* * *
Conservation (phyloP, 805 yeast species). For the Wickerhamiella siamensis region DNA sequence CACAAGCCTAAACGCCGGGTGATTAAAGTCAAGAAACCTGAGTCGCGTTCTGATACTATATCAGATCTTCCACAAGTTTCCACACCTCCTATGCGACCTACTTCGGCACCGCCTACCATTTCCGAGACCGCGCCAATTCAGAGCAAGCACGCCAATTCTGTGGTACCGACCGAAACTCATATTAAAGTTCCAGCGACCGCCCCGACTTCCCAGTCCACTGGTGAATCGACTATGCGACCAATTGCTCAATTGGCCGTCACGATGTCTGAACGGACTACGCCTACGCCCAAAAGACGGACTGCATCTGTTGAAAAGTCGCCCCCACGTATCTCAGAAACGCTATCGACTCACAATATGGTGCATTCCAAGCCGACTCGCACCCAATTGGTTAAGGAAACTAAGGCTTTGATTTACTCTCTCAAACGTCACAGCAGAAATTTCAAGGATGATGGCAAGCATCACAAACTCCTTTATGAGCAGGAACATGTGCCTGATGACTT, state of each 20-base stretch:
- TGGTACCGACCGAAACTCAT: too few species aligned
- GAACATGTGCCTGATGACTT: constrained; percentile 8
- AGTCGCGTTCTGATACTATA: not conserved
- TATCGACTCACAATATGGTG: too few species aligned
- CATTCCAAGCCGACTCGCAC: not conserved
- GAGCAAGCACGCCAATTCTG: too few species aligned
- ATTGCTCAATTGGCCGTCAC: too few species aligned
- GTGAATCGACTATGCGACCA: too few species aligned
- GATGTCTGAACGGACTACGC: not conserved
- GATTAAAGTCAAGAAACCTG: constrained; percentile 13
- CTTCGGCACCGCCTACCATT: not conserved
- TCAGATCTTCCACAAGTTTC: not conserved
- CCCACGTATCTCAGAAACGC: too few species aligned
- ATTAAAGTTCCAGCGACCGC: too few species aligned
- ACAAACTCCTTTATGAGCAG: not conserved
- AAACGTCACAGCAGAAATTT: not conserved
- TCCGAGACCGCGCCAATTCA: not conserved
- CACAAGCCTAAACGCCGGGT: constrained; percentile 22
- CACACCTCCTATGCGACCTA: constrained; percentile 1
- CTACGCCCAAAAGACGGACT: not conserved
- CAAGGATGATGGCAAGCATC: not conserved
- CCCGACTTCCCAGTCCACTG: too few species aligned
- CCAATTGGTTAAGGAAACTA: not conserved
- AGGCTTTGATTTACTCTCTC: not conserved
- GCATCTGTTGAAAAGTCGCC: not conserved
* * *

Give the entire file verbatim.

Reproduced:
Conservation (phyloP, 805 yeast species). For the Wickerhamiella siamensis region DNA sequence CACAAGCCTAAACGCCGGGTGATTAAAGTCAAGAAACCTGAGTCGCGTTCTGATACTATATCAGATCTTCCACAAGTTTCCACACCTCCTATGCGACCTACTTCGGCACCGCCTACCATTTCCGAGACCGCGCCAATTCAGAGCAAGCACGCCAATTCTGTGGTACCGACCGAAACTCATATTAAAGTTCCAGCGACCGCCCCGACTTCCCAGTCCACTGGTGAATCGACTATGCGACCAATTGCTCAATTGGCCGTCACGATGTCTGAACGGACTACGCCTACGCCCAAAAGACGGACTGCATCTGTTGAAAAGTCGCCCCCACGTATCTCAGAAACGCTATCGACTCACAATATGGTGCATTCCAAGCCGACTCGCACCCAATTGGTTAAGGAAACTAAGGCTTTGATTTACTCTCTCAAACGTCACAGCAGAAATTTCAAGGATGATGGCAAGCATCACAAACTCCTTTATGAGCAGGAACATGTGCCTGATGACTT, state of each 20-base stretch:
- TGGTACCGACCGAAACTCAT: too few species aligned
- GAACATGTGCCTGATGACTT: constrained; percentile 8
- AGTCGCGTTCTGATACTATA: not conserved
- TATCGACTCACAATATGGTG: too few species aligned
- CATTCCAAGCCGACTCGCAC: not conserved
- GAGCAAGCACGCCAATTCTG: too few species aligned
- ATTGCTCAATTGGCCGTCAC: too few species aligned
- GTGAATCGACTATGCGACCA: too few species aligned
- GATGTCTGAACGGACTACGC: not conserved
- GATTAAAGTCAAGAAACCTG: constrained; percentile 13
- CTTCGGCACCGCCTACCATT: not conserved
- TCAGATCTTCCACAAGTTTC: not conserved
- CCCACGTATCTCAGAAACGC: too few species aligned
- ATTAAAGTTCCAGCGACCGC: too few species aligned
- ACAAACTCCTTTATGAGCAG: not conserved
- AAACGTCACAGCAGAAATTT: not conserved
- TCCGAGACCGCGCCAATTCA: not conserved
- CACAAGCCTAAACGCCGGGT: constrained; percentile 22
- CACACCTCCTATGCGACCTA: constrained; percentile 1
- CTACGCCCAAAAGACGGACT: not conserved
- CAAGGATGATGGCAAGCATC: not conserved
- CCCGACTTCCCAGTCCACTG: too few species aligned
- CCAATTGGTTAAGGAAACTA: not conserved
- AGGCTTTGATTTACTCTCTC: not conserved
- GCATCTGTTGAAAAGTCGCC: not conserved